Prestige issue 267, October 2015

Wine production is part of Lebanese heritage, since it dates back to the Phoenician era. Benefiting from a favorable climate and soil, the Lebanese plant some classic noble grapes, besides the local grapes offering the world variety of blends that cater to all tastes. Nowadays Lebanese wines compete with the most prestigious brands abroad and are serious competitors, since they offer the quality and richness of flavors. On the occasion of the wine festival Vinifest, Prestige introduces you to some famous Lebanese wines.

Chateau Florentine

Noble grape varieties for Château Florentine. © Archives Château Florentine

Château Florentine

Interview done with Pascale Saliba,

Commercial agent.

What are the characteristics that make Lebanese wine specific? Lebanon has one of the oldest wine cultures in the world, dating back 5,000 years when the Phoenicians first began tending vineyards. They exported their wine to ancient Egypt, Rome, Greece and Carthage; introducing the world to viticulture and enology. In the last few decades, though, Lebanese wine has reemerged in earnest, and while you can still find traditional sweet monastic wines, most wineries today are planting classic noble grapes and giving local twists to international styles. Unique Characteristics: While calcareous soil represents only 5% of the soil of the planet, Lebanon is made up of 80% of such favorable soil, with high concentrations of lime and clay, and often with gravely mixes in the terraced vineyards of the mountains. Lebanon also enjoys a majority of sunny days across the seasons, and Mount Lebanon in particular has warm days and cool nights. It is this special and original Terroir, benefiting from a unique microclimate where warm summers follow mild winters, which creates the appropriate conditions for the birth of a great wine.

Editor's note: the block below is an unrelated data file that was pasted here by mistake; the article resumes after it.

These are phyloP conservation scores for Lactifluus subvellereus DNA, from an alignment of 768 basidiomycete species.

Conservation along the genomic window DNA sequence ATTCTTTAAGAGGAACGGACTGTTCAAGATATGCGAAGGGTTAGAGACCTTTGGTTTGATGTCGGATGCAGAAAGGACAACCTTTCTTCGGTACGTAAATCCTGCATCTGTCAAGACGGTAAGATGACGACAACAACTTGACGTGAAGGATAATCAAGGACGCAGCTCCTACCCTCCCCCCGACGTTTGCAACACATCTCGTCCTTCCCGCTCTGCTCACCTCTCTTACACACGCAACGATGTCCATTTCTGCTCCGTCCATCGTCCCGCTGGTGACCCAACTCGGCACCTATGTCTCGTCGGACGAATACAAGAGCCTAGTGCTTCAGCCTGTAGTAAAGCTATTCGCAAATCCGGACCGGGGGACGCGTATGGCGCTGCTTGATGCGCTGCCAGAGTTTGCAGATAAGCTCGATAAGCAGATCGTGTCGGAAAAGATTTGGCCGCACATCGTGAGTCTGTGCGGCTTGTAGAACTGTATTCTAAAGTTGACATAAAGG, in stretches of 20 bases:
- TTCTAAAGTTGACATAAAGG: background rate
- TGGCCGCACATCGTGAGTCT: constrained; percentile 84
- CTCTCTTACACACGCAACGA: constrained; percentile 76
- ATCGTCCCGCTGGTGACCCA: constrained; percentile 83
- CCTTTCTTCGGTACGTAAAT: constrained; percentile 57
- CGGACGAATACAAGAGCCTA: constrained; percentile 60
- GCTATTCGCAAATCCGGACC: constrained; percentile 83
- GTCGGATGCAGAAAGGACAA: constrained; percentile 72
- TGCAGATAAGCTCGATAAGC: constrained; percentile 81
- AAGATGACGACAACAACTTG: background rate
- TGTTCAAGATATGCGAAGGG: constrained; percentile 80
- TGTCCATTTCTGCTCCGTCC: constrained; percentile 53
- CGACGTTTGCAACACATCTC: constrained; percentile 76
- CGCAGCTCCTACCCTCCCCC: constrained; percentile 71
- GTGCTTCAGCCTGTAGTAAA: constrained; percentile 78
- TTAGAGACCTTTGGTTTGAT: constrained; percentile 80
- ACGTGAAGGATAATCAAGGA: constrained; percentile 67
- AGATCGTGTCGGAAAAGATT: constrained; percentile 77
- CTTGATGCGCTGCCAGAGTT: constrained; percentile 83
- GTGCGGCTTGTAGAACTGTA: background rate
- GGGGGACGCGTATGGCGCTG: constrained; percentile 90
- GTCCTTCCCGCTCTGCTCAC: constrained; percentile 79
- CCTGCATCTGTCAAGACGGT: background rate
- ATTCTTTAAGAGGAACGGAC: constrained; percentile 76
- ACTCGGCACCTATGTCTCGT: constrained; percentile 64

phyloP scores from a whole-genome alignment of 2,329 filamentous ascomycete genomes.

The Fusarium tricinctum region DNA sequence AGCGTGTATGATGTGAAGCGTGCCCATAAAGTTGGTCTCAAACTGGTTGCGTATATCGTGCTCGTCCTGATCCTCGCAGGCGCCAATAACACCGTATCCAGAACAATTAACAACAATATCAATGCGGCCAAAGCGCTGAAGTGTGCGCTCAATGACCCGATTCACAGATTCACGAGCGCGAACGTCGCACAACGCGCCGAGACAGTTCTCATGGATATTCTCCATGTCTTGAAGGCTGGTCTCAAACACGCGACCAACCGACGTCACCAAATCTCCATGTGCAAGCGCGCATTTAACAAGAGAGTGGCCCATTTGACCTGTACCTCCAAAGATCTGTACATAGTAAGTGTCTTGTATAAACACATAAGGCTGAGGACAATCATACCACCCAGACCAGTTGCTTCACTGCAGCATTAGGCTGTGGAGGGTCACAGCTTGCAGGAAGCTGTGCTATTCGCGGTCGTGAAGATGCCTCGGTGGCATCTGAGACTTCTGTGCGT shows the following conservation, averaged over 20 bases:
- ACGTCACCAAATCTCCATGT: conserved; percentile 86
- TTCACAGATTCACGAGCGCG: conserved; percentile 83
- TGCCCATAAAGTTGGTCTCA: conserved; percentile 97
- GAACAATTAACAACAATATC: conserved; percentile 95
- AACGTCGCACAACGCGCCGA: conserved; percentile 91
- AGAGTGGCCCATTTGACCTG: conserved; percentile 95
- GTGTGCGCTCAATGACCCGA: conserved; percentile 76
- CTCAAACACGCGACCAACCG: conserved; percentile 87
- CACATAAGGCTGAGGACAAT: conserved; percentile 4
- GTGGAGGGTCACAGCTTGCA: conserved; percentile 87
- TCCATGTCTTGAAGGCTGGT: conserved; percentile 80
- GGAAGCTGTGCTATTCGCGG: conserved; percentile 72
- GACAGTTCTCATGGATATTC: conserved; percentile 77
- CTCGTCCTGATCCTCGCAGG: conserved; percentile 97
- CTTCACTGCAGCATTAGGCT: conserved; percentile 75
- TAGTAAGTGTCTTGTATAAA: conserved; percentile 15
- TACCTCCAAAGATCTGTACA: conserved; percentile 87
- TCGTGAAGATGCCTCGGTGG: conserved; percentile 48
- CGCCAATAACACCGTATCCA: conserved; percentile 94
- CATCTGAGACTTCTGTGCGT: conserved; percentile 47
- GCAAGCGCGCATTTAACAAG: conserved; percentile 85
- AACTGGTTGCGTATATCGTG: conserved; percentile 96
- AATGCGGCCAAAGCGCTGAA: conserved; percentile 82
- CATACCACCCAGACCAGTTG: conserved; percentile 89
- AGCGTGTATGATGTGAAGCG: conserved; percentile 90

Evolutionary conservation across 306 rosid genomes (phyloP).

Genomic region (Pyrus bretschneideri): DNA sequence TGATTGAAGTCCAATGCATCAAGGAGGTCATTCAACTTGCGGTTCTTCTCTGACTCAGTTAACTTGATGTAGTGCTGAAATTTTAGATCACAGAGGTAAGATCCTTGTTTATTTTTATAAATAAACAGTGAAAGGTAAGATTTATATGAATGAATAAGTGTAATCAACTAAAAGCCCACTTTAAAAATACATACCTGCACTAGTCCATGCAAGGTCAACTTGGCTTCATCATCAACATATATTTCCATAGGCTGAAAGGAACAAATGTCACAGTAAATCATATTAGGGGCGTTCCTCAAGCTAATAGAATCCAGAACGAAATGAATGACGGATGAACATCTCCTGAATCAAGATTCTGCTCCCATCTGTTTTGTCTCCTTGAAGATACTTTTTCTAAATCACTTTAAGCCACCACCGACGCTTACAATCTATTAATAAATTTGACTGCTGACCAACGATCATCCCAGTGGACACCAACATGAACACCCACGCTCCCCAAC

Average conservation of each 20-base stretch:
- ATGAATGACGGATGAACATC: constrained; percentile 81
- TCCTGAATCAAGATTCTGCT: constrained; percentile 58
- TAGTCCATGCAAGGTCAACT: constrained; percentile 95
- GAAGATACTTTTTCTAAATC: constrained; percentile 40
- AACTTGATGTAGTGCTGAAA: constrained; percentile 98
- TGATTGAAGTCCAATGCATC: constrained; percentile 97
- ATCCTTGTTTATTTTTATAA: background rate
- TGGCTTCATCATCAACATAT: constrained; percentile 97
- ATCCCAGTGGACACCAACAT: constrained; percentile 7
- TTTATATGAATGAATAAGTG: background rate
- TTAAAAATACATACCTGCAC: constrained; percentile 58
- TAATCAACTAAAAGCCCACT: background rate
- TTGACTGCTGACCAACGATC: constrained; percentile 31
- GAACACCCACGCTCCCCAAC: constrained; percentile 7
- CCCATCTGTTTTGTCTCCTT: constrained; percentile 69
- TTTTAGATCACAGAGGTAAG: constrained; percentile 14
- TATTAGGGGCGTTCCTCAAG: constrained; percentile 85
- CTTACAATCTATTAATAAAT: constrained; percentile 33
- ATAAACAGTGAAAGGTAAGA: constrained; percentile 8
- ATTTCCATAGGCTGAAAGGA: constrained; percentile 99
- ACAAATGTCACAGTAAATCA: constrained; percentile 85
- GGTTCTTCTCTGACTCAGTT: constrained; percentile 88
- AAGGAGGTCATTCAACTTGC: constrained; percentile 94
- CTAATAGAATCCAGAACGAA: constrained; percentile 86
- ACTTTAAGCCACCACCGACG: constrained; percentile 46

How would you describe your wine? Château Florentine is a state-of-the-art winery in the Chouf area of Mount Lebanon, nestled on the Rouss Hill, overlooking the historical village of Majdel Meouche at an altitude of one thousand meters, seeded equidistantly from Palace of Beiteddine to the Cedar Natural Reserve of Barouk. Our terraced vineyards are located on sunny hills and have west and southwest exposure towards the Mediterranean with a rich variety of soils that indulge several selections of noble grapes. Having the perfect location of our terroir along with the best climate, we value it with modern premises and high-tech equipment, while international know-how joins traditional winemaking processes to create outstanding wines. Since the first vintage in 2010, the brand has become synonymous with superior flavors and an exquisite bouquet. Each wine is a tribute to the unique characteristics of the region, noble grape varieties and meticulous winemaking process.